Local students are expected to return to John Adams Middle School (JAMS) on Monday after a contagious illness swept through a group of students and parents late last week.
Public Health officials suspect the symptoms could have been caused by Norovirus but tests are ongoing and no official cause had been released by press time. JAMS closed on Friday and the school was cleaned over the weekend.
In a statement sent to parents last week, SMMUSD said 80 children and 10 adults where showing symptoms after returning from a trip to Yosemite. Experts said the disease spreads very quickly and while it could have been present at the trip site, it was equally possible one individual was unknowingly exposed to the virus days before the trip and it simply spread in the close quarters.
If the illness is Norovirus, it can spread quickly and officials said closing school on Friday would help prevent the outbreak from extending to other individuals because the three day gap would allow most of the infected individuals to show symptoms and then remove themselves from contact with others.
Norovirus is easily transmitted person to person and is the major cause of diarrhea in the United States. It can be spread through direct contact or through contaminated food and according to the Centers for Disease Control and Prevention (CDC), about half of all foodborne illness in the U.S. can be attributed to Norovirus.
Dr. Paul Krogstad, a professor of pediatric infectious disease at Mattel Children’s Hospital UCLA said there are about a million cases per year and about 50-70,000 of those results in a hospitalization. The disease is responsible for between 600 and 800 deaths per year. Those most likely to die are the very young and the very old. The danger in both cases isn’t the disease itself but complications from dehydration and those complications are more severe in the tiny bodies of newborns and in the elderly who might have already compromised health.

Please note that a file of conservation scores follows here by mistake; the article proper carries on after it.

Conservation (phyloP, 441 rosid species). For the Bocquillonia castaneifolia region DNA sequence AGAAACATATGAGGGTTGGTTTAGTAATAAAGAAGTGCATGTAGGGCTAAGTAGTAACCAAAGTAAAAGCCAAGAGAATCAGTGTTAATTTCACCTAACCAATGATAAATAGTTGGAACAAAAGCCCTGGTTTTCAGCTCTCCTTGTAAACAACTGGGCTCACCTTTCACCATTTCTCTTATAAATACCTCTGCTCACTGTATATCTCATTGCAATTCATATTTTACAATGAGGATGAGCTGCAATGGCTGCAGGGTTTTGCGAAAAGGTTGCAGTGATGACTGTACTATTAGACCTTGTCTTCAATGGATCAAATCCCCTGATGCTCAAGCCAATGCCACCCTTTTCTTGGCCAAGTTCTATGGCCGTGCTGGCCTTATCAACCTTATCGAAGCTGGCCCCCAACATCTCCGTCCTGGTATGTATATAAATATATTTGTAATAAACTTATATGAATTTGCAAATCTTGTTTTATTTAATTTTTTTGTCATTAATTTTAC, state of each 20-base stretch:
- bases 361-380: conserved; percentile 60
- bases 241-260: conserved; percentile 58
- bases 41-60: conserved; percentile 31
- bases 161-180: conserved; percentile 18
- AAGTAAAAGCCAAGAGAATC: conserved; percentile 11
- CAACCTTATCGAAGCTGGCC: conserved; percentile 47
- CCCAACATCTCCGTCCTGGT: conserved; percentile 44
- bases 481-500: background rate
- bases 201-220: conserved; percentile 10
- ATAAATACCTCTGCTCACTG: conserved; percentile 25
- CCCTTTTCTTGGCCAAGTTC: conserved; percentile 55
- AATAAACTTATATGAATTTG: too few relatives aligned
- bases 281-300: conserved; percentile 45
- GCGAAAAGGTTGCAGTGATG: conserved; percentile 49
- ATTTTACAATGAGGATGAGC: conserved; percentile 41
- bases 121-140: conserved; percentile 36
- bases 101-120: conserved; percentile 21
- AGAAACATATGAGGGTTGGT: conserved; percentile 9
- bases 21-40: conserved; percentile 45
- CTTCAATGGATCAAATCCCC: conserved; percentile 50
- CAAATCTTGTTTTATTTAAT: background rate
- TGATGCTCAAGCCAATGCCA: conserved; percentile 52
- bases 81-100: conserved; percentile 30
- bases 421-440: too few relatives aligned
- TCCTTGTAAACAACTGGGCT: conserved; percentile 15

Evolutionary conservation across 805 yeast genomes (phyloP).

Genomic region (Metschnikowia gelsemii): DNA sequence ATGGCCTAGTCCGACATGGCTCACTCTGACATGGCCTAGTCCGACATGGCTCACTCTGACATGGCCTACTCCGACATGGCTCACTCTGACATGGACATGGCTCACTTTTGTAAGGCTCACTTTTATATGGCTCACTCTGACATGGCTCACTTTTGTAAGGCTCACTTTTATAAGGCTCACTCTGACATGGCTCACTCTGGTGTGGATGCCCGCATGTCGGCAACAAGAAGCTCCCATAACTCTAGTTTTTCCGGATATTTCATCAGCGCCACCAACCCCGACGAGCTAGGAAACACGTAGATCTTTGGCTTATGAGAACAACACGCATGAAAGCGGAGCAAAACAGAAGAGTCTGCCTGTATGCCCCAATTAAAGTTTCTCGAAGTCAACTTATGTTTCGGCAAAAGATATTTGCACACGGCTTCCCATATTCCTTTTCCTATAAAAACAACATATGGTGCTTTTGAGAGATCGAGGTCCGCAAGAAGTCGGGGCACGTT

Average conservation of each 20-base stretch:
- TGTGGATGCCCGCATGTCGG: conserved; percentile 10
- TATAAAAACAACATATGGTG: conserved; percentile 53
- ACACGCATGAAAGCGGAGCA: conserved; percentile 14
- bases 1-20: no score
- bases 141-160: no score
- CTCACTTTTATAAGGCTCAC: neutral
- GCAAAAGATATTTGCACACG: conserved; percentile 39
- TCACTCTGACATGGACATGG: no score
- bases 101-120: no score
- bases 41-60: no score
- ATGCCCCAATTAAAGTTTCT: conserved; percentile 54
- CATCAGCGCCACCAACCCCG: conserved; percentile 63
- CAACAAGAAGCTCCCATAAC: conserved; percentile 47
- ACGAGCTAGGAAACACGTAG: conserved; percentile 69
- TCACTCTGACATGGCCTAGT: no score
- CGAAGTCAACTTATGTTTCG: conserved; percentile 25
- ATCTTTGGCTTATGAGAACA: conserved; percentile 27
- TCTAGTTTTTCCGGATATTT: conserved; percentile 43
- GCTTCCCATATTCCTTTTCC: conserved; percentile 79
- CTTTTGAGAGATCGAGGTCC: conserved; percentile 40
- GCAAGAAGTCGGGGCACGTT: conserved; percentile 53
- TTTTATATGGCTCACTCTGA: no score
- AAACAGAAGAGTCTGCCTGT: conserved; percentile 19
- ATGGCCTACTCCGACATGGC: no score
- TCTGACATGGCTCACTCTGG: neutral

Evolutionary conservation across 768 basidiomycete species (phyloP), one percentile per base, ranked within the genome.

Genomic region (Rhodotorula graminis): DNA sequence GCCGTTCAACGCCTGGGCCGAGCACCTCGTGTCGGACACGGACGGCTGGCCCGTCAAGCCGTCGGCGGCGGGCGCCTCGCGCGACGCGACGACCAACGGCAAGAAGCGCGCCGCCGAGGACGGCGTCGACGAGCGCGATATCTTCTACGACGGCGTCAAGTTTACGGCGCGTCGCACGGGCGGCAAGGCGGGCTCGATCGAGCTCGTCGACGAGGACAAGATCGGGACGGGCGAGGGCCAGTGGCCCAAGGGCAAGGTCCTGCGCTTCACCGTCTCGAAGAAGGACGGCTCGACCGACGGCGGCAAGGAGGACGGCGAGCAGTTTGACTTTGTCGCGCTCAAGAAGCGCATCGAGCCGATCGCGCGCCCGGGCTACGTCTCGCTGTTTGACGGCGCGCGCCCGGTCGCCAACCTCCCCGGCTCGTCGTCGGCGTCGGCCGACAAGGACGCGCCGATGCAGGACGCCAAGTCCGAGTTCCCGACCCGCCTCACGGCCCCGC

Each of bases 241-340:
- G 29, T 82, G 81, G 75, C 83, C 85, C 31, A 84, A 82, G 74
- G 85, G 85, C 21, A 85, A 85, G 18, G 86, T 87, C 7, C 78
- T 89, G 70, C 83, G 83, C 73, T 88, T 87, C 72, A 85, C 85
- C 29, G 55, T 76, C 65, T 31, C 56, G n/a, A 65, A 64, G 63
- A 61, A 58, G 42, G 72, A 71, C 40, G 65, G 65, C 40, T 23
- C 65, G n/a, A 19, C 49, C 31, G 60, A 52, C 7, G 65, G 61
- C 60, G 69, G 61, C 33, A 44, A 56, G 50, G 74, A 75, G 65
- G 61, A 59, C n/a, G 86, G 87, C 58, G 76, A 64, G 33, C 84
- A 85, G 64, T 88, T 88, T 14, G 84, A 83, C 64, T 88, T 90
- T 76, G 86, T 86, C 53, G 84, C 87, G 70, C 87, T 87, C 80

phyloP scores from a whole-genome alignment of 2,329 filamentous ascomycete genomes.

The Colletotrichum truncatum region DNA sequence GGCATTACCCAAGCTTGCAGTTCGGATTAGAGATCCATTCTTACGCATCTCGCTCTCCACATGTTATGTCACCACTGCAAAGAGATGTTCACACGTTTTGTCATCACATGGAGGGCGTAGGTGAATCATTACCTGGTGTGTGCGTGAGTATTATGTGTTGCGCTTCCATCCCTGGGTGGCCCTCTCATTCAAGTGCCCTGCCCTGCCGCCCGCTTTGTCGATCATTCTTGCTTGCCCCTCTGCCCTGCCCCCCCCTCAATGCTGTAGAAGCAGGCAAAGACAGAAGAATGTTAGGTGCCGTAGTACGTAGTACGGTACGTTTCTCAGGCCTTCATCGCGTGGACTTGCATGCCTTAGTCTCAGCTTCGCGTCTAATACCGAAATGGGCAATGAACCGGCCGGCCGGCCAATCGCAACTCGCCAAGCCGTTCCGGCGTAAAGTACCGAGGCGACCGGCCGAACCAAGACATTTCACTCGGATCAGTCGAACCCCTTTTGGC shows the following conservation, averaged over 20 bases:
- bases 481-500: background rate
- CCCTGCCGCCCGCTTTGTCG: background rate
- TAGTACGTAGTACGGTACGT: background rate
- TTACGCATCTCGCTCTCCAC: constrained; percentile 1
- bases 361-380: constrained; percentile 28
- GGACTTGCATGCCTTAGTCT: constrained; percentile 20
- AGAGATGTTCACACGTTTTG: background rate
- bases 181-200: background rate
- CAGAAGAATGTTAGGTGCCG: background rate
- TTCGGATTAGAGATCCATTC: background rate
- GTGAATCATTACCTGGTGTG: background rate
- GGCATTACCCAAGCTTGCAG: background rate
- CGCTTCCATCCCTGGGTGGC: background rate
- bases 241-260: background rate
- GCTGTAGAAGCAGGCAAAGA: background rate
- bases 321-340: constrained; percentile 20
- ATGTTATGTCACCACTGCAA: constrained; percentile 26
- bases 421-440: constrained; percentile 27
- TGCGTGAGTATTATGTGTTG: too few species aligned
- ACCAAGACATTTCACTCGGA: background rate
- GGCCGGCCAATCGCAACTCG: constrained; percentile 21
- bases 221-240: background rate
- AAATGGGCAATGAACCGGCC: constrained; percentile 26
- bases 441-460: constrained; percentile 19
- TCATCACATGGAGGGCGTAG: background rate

“If you’re in the middle, it is uncomfortable and an annoying disease but one that is seldom dangerous to an individual,” he said.
He said simple eating and drinking to keep up with fluid loss is enough to get most people through the relatively short window. Those who are at risk should seek medical attention and can often be treated through drinking or in rare cases, intravenous fluids.
“There’s no special treatment, it only requires supportive treatment to address the loss of fluids and electrolytes lost. Making that correction allows the short lived, self-limited illness to run its course, no pun intended, in two to three days at the very most,” he said.
According to the CDC, the virus causes the stomach and/or intestines to become inflamed. This leads to stomach pain, nausea, diarrhea and vomiting.
Krogstad said several references indicate that norovirus will persist on hard surfaces for several weeks at levels high enough to continue an outbreak. Room temperature and drying do not rapidly inactive the virus so extensive cleaning of surfaces with hypochlorite bleach or other known-effective disinfectants is recommended.
He said the school’s response was entirely reasonable and a valid attempt at addressing both the incubation period and virus’ ability to persist.
“Knowing that some of these kids did go back, they are trying to break the chain. The school in contact with the Department of Public Health is taking very reasonable steps to interrupt the chain of transmission,” he said.
Parents who suspect their child has the illness can take steps at home to prevent its spread. Enforcing proper hand hygiene is important as is washing food before eating, cooking food properly, avoiding food preparation or care for others when sick, washing laundry and cleaning contaminated surfaces. The CDC recommends a chlorine bleach solution with 5-25 tablespoons of household bleach per gallon of water (or another disinfectant registered as effective against norovirus by the Environmental Protection Agency).